28 U.S.C. § 1446(b) makes removal proper in two instances. In the first instance, which is delineated in section 1446(b)(1) (formerly referred to as "first paragraph removal"), removal is based upon the plaintiff's initial pleading.[3] Under section 1446(b)(1), the notice of removal must be filed "within 30 days after the receipt by the defendant, through service or otherwise, of a copy of the initial pleading setting forth the claim for relief upon which such action or proceeding is based." Cases may also be removed under section 1446(b)(3) (formerly referred to as "second paragraph removal"). A case not initially removable under section 1446(b)(1) may be removed under section 1446(b)(3) if the defendant receives "a copy of an amended pleading, motion, order or other paper from which it may first be ascertained that the case is one which is or has become removable." In the present case, defendants rely on the plaintiffs' initial pleading and have removed the action under section 1446(b)(1).

In its notice of removal, Foresite argues that this court has subject matter jurisdiction under 28 U.S.C. § 1332. Pursuant to 28 U.S.C. § 1332, a federal district court may hear a civil action that is between citizens of different states and where the matter in controversy exceeds $75, 000, exclusive of interest and costs. See Wachovia Bank v. Schmidt, 546 U.S. 303, 306 (2006). The parties do not dispute that plaintiffs and defendants are citizens of different states. (Doc. 1, ¶ 13). Rather, plaintiffs contend that defendants have failed to establish that the amount in controversy exceeds $75, 000.

"Where, as here, plaintiff[s] ha[ve] not pled a specific amount of damages, the removing defendant must prove by a preponderance of the evidence that the amount in controversy exceeds the jurisdictional requirement." Williams v. Best Buy Co., Inc., 269 F.3d 1316, 1319 (11th Cir. 2001). Although the removing defendants may, and sometimes must, submit evidence demonstrating the propriety of removal, see, e.g., Pretka v. Kolter City Plaza II, Inc., 608 F.3d 744 (11th Cir. 2010), in some cases, "it may be facially apparent' from the pleading itself that the amount in controversy exceeds the jurisdictional minimum, even when the complaint does not claim a specific amount of damages.'" Roe v. Michelin N. Am., Inc., 613 F.3d 1058, 1061 (11th Cir. 2010) (quoting Pretka, 608 F.3d at 754).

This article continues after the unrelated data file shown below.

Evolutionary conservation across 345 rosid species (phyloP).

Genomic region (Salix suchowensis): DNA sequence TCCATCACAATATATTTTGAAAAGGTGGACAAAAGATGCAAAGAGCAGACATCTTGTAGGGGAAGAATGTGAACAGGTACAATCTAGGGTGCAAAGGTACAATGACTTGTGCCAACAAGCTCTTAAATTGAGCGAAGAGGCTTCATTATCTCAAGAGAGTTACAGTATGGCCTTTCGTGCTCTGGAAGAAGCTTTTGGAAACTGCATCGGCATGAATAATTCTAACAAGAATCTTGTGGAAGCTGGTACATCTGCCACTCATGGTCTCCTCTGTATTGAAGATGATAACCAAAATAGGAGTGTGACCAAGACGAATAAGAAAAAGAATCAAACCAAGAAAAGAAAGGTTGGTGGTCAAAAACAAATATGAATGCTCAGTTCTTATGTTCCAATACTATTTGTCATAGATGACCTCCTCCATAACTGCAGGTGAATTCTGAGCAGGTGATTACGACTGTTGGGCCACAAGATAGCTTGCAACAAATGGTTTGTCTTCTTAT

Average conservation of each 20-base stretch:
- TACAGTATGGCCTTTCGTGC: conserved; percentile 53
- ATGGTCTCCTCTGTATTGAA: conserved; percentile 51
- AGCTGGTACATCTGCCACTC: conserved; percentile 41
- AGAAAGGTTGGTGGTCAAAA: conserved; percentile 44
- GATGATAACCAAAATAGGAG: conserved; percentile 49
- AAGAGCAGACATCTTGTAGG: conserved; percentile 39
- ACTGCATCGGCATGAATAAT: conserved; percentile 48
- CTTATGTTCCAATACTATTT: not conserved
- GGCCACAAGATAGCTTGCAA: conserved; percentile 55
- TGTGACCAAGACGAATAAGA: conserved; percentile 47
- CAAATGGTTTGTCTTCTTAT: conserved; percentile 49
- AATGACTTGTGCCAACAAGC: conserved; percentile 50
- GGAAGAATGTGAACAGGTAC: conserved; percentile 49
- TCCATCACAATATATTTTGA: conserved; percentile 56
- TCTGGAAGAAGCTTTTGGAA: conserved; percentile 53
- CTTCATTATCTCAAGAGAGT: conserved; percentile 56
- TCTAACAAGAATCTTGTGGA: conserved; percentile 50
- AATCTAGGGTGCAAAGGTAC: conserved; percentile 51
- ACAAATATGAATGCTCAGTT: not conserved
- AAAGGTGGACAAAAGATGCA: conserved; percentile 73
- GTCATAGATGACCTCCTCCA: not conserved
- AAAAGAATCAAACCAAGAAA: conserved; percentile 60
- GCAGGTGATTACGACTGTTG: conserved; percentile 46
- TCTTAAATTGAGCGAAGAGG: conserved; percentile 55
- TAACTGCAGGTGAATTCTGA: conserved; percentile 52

A. Face of the Complaint

In Roe the Eleventh Circuit summarized how district courts assess the face of the Complaint:

If a defendant alleges that removability is apparent from the face of the complaint, the district court must evaluate whether the complaint itself satisfies the defendant's jurisdictional burden....
Eleventh Circuit precedent permits district courts to make "reasonable deductions, reasonable inferences, or other reasonable extrapolations" from the pleadings to determine whether it is facially apparent that a case is removable. See [ Pretka, 608 F.3d at 754]. Put simply, a district court need not "suspend reality or shelve common sense in determining whether the face of a complaint... establishes the jurisdictional amount." See id. at 770 (quoting Roe v. Michelin N. Am., Inc., 637 F.Supp.2d 995, 999 (M.D.Ala. 2009)); see also Williams [v. Best Buy Co .], 269 F.3d [1316, ] 1319 (11th Cir. 2001) (allowing district courts to consider whether it is "facially apparent" from a complaint that the amount in controversy is met). Instead, courts may use their judicial experience and common sense in determining whether the case stated in a complaint meets federal jurisdictional requirements.